No beheading. No limb from limb tearing. Except at Cannes, where the film actually got booed. Ah well, I still loved it.
Gentry and I arrived half an hour early for the 4:30 pm showing at Forum des Halles yesterday and ended up getting the last good seats in the house.
As we waited in line, we tried to spot who were Royalists and who were Coppolists. Gentry was wearing her satin covered Marie Antoinette slippers and jacket with Chantilly lace cuffs and I wore no mascara and my hair was a little pouffy (by accident). So it was very like seeing the Rocky Horror Picture Show in drag.
I’m going to start with the bad: Kirsten mopes and sighs and runs down hallways suffocating in angst, and you just don’t care. Not caring about Marie Antoinette is bad.
And it didn’t have to be that way. Sofia Coppola is the queen of young women’s private moments. See: the entire film Lost in Translation. Woman waking up, woman in bathtub with her daydreams, woman just after she has said goodbye to her husband, woman looking longingly out window. But. Eh. We just don’t feel it here.
And I don’t think it can be blamed on Kirsten. I think it’s the script.
The good! The good! The eye candy, my god. The adolescent trippy hues, the party scenes, and the score. Gentry confirmed that all of the costumes were historically accurate (she was kind of hoping it would be more 2006 stylized and spark some new trends) and there was a delightfully high pug quotient. There was also a great supporting cast. Molly Shannon and that woman from Bridget Jones were brilliant as gossipy aunts. And I loooved the slutty, but good-friend-to-Marie, Duchesse de Polignac. Especially when she visits Marie at Le Petit Trianon and says, “Ooooh, I lahve the country!”
I personally was a huge fan of the cameos by obscure French fashion people. There were moments in big party scenes where I just turned to Gentry and said, “That's!” and she answered, “Yeah!”
And the beginning of the film is just terrific. There's a scene where Marie Antoinette is riding from Austria to France to meet her husband and we see the Dauphin playing swords in the crispy fall leaves with his friends and everyone’s all nervous. The anticipation is sweet and touching and the opening scenes just rock.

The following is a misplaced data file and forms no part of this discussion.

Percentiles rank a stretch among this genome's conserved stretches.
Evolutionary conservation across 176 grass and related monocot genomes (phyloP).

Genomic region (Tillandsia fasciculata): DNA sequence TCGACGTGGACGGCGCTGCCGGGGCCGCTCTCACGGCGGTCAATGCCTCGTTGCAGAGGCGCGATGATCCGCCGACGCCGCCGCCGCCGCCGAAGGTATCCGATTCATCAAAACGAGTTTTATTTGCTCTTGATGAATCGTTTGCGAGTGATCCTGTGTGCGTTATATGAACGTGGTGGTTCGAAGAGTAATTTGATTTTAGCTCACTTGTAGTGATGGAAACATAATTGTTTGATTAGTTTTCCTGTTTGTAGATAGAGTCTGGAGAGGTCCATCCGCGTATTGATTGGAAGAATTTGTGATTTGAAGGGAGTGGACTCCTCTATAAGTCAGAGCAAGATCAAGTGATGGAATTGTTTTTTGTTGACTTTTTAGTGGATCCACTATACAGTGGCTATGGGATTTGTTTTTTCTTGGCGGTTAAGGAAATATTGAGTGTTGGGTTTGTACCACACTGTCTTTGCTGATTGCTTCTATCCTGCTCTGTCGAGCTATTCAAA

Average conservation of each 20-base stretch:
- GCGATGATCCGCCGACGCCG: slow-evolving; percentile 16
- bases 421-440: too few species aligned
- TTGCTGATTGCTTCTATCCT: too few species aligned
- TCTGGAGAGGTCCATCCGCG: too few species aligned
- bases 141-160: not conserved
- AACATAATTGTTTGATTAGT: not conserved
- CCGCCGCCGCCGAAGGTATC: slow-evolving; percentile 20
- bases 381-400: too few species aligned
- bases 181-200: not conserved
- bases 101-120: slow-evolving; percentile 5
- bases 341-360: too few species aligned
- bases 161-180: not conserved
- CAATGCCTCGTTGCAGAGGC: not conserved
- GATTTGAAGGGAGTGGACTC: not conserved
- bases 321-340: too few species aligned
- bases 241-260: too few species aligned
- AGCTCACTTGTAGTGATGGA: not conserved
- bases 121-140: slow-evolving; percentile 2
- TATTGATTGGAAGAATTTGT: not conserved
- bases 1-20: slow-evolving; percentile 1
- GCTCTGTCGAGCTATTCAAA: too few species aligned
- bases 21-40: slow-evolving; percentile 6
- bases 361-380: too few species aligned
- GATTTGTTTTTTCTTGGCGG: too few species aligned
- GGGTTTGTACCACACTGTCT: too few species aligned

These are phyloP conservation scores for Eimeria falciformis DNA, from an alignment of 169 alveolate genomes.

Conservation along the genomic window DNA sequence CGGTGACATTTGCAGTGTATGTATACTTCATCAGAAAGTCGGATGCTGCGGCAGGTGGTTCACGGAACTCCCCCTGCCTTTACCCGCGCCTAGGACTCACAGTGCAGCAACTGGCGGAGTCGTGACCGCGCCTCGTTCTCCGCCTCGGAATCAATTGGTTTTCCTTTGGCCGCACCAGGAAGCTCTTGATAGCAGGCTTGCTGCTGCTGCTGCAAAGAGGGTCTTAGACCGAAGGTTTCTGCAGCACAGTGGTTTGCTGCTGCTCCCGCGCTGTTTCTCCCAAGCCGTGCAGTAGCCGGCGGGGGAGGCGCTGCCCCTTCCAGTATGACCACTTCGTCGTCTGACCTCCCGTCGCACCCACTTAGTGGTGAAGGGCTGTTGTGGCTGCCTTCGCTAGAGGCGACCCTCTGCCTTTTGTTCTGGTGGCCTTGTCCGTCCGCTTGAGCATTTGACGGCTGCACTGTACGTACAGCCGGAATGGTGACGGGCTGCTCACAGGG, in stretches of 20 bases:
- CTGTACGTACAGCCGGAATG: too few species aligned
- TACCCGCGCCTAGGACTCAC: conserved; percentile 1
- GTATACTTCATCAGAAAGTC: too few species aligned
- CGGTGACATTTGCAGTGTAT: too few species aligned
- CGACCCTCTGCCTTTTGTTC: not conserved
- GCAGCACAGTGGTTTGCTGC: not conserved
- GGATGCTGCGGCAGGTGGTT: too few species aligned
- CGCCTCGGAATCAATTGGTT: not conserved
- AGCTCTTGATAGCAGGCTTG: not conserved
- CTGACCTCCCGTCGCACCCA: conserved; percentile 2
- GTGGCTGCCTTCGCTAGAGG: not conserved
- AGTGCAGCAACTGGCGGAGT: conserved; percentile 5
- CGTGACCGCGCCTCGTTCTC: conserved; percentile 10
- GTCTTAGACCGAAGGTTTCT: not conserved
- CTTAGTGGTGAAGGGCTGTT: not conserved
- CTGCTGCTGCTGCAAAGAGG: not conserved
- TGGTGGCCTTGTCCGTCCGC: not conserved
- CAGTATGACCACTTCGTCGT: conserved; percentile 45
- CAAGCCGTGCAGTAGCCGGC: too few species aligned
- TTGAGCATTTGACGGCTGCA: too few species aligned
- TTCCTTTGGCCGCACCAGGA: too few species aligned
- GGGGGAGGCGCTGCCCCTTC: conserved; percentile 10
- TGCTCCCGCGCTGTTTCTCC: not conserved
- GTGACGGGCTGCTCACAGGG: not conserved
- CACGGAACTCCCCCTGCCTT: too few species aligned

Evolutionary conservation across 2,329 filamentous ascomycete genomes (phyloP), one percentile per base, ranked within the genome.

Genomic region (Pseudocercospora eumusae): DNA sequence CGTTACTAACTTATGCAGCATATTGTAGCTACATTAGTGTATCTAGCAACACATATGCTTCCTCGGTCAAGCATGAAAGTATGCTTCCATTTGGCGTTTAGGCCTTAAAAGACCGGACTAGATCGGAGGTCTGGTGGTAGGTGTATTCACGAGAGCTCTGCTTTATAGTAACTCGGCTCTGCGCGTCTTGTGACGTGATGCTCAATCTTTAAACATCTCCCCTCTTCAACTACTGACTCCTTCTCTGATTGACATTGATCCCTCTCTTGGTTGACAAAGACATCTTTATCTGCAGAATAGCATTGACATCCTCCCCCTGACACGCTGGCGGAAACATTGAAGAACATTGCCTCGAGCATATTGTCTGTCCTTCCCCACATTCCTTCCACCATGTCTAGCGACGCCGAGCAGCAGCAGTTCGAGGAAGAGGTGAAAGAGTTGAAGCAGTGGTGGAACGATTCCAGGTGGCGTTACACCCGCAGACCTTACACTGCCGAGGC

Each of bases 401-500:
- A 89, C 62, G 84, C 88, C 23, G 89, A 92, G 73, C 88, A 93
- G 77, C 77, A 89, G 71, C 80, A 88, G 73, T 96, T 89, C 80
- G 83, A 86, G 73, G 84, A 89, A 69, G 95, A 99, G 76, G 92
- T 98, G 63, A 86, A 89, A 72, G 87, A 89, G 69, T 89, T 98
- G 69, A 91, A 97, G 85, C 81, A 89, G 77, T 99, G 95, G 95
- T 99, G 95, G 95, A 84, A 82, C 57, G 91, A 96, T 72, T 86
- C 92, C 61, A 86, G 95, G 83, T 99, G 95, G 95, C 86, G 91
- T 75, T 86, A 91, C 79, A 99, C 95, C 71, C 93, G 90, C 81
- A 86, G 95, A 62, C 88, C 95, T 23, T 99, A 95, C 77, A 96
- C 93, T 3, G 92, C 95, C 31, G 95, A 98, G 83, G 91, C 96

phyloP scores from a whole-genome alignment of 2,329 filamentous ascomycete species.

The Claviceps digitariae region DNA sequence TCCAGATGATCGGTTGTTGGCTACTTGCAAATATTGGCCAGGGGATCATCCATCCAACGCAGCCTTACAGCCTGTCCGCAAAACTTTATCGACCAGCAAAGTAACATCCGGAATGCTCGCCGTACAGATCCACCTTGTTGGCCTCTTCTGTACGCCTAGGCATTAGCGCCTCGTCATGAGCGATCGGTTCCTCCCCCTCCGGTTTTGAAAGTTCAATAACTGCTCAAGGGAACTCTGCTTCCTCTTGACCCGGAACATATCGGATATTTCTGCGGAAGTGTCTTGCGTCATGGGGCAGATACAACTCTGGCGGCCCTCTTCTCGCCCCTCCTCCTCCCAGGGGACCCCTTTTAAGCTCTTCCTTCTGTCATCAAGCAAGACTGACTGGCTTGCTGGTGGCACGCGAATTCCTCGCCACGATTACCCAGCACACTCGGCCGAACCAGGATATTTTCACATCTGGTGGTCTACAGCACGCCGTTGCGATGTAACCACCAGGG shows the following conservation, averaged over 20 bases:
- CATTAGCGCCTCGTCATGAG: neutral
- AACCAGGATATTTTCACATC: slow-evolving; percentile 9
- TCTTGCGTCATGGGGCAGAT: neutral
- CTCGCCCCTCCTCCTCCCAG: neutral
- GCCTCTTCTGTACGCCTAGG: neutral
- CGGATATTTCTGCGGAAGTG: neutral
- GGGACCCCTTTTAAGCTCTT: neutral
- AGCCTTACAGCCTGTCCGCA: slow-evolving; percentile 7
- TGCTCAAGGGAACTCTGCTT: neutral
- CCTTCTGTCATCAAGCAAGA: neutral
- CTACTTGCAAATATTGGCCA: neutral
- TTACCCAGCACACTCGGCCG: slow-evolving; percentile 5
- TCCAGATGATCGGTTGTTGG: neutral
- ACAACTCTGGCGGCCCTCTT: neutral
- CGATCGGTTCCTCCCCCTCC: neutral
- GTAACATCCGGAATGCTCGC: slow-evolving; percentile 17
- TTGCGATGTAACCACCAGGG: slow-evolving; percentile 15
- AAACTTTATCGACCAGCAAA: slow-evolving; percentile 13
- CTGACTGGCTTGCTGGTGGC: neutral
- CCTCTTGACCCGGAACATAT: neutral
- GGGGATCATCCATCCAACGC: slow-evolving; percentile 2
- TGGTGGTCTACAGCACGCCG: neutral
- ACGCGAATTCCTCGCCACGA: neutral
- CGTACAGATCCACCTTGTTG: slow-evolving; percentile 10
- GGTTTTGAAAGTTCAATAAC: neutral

The main complaint I’m hearing in France? The film is too American. I really don’t get that. Are all movies made by Americans too American? Is Schindler’s List too American? I think the people who are saying it’s too American just mean that they would have preferred a film about history more than a young woman’s private life. If that’s the case, you have to blame Sophia Coppola, not America.
And if you’re blaming Sofia Coppola, you can just pack up and leave, just leave right now!
Ha! Ha! I kid!
(No but seriously, if you don’t like Sofia Coppola, you aybemay ontday antway to aysay it erehay. Psst. Come closer, closer. The Sofia Lovers will get you in your sleep and tear you limb from limb.)
La la la! So!
(No, but seriously, they will get you. You are in grave danger if you don’t leave right now.)
After the film, I had apéro with lovely young Annabel, who has this theory: if you wait for something long enough, you’re going to like it.
I love this because it totally flies against conventional wisdom to not set your expectations too high.
I also think it’s true. For me, no amount of bad dialogue could spoil the way Sofia Coppola films light filtering through trees. Or carriages trotting by at sunrise. The way she observes these things, quietly, from afar with no music, and you can just sort of smell dewy grass.